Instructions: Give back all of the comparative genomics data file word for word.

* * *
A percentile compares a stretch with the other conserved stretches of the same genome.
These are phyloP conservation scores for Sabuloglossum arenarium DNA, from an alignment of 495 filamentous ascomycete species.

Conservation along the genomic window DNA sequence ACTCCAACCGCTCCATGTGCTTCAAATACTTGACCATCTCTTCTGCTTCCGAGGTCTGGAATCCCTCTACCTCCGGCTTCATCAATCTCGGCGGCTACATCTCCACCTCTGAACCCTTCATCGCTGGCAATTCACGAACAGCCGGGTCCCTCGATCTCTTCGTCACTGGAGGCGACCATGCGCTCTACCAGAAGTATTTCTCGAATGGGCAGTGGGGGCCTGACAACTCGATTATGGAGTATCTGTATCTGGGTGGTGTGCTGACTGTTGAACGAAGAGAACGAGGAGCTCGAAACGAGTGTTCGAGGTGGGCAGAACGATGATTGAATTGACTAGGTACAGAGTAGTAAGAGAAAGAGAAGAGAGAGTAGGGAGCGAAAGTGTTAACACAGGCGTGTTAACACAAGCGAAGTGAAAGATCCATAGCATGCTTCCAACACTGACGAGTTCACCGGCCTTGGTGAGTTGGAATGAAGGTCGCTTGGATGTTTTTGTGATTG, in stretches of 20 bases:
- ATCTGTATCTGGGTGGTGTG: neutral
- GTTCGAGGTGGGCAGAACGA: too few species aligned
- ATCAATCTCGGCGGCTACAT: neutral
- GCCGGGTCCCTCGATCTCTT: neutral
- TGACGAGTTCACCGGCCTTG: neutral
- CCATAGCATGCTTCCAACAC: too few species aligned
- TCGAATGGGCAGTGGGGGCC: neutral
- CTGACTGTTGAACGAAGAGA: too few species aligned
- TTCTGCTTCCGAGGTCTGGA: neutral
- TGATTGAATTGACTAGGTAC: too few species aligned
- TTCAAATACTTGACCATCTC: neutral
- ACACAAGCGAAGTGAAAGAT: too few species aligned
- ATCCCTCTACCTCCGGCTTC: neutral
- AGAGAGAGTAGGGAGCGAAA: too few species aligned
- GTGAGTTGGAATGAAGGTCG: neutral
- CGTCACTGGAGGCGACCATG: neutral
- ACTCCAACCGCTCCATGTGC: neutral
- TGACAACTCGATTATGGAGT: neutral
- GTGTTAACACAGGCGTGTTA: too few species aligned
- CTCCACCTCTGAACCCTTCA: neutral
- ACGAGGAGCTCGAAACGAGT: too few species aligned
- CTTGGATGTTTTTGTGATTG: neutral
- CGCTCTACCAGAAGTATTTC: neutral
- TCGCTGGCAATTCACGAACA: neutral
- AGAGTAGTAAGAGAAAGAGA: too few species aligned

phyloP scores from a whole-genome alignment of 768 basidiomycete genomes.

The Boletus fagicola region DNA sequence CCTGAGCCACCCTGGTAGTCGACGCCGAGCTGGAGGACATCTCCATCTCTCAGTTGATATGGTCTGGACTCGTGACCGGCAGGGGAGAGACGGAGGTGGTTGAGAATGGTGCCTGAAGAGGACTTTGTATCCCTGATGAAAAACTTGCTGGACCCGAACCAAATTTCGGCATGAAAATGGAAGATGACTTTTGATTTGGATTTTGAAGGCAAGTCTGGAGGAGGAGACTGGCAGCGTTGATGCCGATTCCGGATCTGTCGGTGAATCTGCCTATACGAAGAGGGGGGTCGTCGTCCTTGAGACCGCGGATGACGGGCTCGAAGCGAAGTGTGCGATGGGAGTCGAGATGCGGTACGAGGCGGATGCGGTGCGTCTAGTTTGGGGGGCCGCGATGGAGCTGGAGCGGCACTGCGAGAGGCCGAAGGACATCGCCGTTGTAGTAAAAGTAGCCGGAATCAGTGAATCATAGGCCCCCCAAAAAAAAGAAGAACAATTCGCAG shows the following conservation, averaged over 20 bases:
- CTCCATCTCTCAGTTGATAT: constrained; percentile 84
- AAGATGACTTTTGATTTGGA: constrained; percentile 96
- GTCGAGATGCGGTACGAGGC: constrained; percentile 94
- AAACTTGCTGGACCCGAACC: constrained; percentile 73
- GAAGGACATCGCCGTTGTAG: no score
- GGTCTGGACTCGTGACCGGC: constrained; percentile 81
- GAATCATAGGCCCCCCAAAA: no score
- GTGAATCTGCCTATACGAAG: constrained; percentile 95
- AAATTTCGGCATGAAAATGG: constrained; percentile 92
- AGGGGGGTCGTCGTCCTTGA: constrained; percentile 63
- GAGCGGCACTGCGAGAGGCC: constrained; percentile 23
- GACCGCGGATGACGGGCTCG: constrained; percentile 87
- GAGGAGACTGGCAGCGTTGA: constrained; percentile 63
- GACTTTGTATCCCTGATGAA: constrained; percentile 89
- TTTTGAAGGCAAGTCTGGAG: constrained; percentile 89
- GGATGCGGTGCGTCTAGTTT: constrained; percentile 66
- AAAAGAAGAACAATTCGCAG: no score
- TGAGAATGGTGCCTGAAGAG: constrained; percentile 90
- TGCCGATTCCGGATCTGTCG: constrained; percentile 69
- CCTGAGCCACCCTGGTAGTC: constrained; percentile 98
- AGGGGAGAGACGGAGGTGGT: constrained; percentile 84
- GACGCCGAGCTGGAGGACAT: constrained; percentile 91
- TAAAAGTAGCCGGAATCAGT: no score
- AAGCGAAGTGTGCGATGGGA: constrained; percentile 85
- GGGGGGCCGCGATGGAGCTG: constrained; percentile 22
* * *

A percentile compares a stretch with the other conserved stretches of the same genome.
These are phyloP conservation scores for Sabuloglossum arenarium DNA, from an alignment of 495 filamentous ascomycete species.

Conservation along the genomic window DNA sequence ACTCCAACCGCTCCATGTGCTTCAAATACTTGACCATCTCTTCTGCTTCCGAGGTCTGGAATCCCTCTACCTCCGGCTTCATCAATCTCGGCGGCTACATCTCCACCTCTGAACCCTTCATCGCTGGCAATTCACGAACAGCCGGGTCCCTCGATCTCTTCGTCACTGGAGGCGACCATGCGCTCTACCAGAAGTATTTCTCGAATGGGCAGTGGGGGCCTGACAACTCGATTATGGAGTATCTGTATCTGGGTGGTGTGCTGACTGTTGAACGAAGAGAACGAGGAGCTCGAAACGAGTGTTCGAGGTGGGCAGAACGATGATTGAATTGACTAGGTACAGAGTAGTAAGAGAAAGAGAAGAGAGAGTAGGGAGCGAAAGTGTTAACACAGGCGTGTTAACACAAGCGAAGTGAAAGATCCATAGCATGCTTCCAACACTGACGAGTTCACCGGCCTTGGTGAGTTGGAATGAAGGTCGCTTGGATGTTTTTGTGATTG, in stretches of 20 bases:
- ATCTGTATCTGGGTGGTGTG: neutral
- GTTCGAGGTGGGCAGAACGA: too few species aligned
- ATCAATCTCGGCGGCTACAT: neutral
- GCCGGGTCCCTCGATCTCTT: neutral
- TGACGAGTTCACCGGCCTTG: neutral
- CCATAGCATGCTTCCAACAC: too few species aligned
- TCGAATGGGCAGTGGGGGCC: neutral
- CTGACTGTTGAACGAAGAGA: too few species aligned
- TTCTGCTTCCGAGGTCTGGA: neutral
- TGATTGAATTGACTAGGTAC: too few species aligned
- TTCAAATACTTGACCATCTC: neutral
- ACACAAGCGAAGTGAAAGAT: too few species aligned
- ATCCCTCTACCTCCGGCTTC: neutral
- AGAGAGAGTAGGGAGCGAAA: too few species aligned
- GTGAGTTGGAATGAAGGTCG: neutral
- CGTCACTGGAGGCGACCATG: neutral
- ACTCCAACCGCTCCATGTGC: neutral
- TGACAACTCGATTATGGAGT: neutral
- GTGTTAACACAGGCGTGTTA: too few species aligned
- CTCCACCTCTGAACCCTTCA: neutral
- ACGAGGAGCTCGAAACGAGT: too few species aligned
- CTTGGATGTTTTTGTGATTG: neutral
- CGCTCTACCAGAAGTATTTC: neutral
- TCGCTGGCAATTCACGAACA: neutral
- AGAGTAGTAAGAGAAAGAGA: too few species aligned

phyloP scores from a whole-genome alignment of 768 basidiomycete genomes.

The Boletus fagicola region DNA sequence CCTGAGCCACCCTGGTAGTCGACGCCGAGCTGGAGGACATCTCCATCTCTCAGTTGATATGGTCTGGACTCGTGACCGGCAGGGGAGAGACGGAGGTGGTTGAGAATGGTGCCTGAAGAGGACTTTGTATCCCTGATGAAAAACTTGCTGGACCCGAACCAAATTTCGGCATGAAAATGGAAGATGACTTTTGATTTGGATTTTGAAGGCAAGTCTGGAGGAGGAGACTGGCAGCGTTGATGCCGATTCCGGATCTGTCGGTGAATCTGCCTATACGAAGAGGGGGGTCGTCGTCCTTGAGACCGCGGATGACGGGCTCGAAGCGAAGTGTGCGATGGGAGTCGAGATGCGGTACGAGGCGGATGCGGTGCGTCTAGTTTGGGGGGCCGCGATGGAGCTGGAGCGGCACTGCGAGAGGCCGAAGGACATCGCCGTTGTAGTAAAAGTAGCCGGAATCAGTGAATCATAGGCCCCCCAAAAAAAAGAAGAACAATTCGCAG shows the following conservation, averaged over 20 bases:
- CTCCATCTCTCAGTTGATAT: constrained; percentile 84
- AAGATGACTTTTGATTTGGA: constrained; percentile 96
- GTCGAGATGCGGTACGAGGC: constrained; percentile 94
- AAACTTGCTGGACCCGAACC: constrained; percentile 73
- GAAGGACATCGCCGTTGTAG: no score
- GGTCTGGACTCGTGACCGGC: constrained; percentile 81
- GAATCATAGGCCCCCCAAAA: no score
- GTGAATCTGCCTATACGAAG: constrained; percentile 95
- AAATTTCGGCATGAAAATGG: constrained; percentile 92
- AGGGGGGTCGTCGTCCTTGA: constrained; percentile 63
- GAGCGGCACTGCGAGAGGCC: constrained; percentile 23
- GACCGCGGATGACGGGCTCG: constrained; percentile 87
- GAGGAGACTGGCAGCGTTGA: constrained; percentile 63
- GACTTTGTATCCCTGATGAA: constrained; percentile 89
- TTTTGAAGGCAAGTCTGGAG: constrained; percentile 89
- GGATGCGGTGCGTCTAGTTT: constrained; percentile 66
- AAAAGAAGAACAATTCGCAG: no score
- TGAGAATGGTGCCTGAAGAG: constrained; percentile 90
- TGCCGATTCCGGATCTGTCG: constrained; percentile 69
- CCTGAGCCACCCTGGTAGTC: constrained; percentile 98
- AGGGGAGAGACGGAGGTGGT: constrained; percentile 84
- GACGCCGAGCTGGAGGACAT: constrained; percentile 91
- TAAAAGTAGCCGGAATCAGT: no score
- AAGCGAAGTGTGCGATGGGA: constrained; percentile 85
- GGGGGGCCGCGATGGAGCTG: constrained; percentile 22